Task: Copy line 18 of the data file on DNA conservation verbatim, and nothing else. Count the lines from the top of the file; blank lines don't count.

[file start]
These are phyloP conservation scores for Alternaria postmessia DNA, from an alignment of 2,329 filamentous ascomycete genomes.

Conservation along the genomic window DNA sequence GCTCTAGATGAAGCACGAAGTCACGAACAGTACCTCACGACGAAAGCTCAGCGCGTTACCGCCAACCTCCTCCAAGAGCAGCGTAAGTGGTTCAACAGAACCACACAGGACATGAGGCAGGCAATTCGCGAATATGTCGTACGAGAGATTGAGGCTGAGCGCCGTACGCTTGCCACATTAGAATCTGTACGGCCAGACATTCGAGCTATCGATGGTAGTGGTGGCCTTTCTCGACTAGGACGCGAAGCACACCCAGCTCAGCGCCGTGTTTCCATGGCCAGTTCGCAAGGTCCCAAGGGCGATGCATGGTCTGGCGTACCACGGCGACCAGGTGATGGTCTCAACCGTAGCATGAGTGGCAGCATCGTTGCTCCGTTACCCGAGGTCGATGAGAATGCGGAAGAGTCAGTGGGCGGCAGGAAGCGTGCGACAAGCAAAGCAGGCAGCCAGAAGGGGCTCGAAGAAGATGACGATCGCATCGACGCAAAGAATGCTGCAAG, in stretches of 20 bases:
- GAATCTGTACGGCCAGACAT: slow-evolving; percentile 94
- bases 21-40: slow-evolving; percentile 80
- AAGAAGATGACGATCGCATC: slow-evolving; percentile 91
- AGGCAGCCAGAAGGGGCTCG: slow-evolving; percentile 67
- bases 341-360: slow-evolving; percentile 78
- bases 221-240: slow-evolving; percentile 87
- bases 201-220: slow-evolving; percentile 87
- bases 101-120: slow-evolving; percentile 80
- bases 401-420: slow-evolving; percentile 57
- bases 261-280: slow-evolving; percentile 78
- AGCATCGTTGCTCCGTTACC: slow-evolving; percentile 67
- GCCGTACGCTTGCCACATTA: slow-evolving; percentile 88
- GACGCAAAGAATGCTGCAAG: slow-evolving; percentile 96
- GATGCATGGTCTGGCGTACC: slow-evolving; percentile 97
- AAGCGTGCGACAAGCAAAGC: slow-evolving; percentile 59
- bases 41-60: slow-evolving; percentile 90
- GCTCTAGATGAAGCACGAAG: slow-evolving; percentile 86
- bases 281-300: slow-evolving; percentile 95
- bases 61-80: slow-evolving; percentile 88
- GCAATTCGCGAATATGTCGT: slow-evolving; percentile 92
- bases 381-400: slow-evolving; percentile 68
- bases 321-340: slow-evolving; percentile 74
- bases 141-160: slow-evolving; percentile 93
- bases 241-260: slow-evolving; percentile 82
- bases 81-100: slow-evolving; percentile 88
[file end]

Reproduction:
- bases 41-60: slow-evolving; percentile 90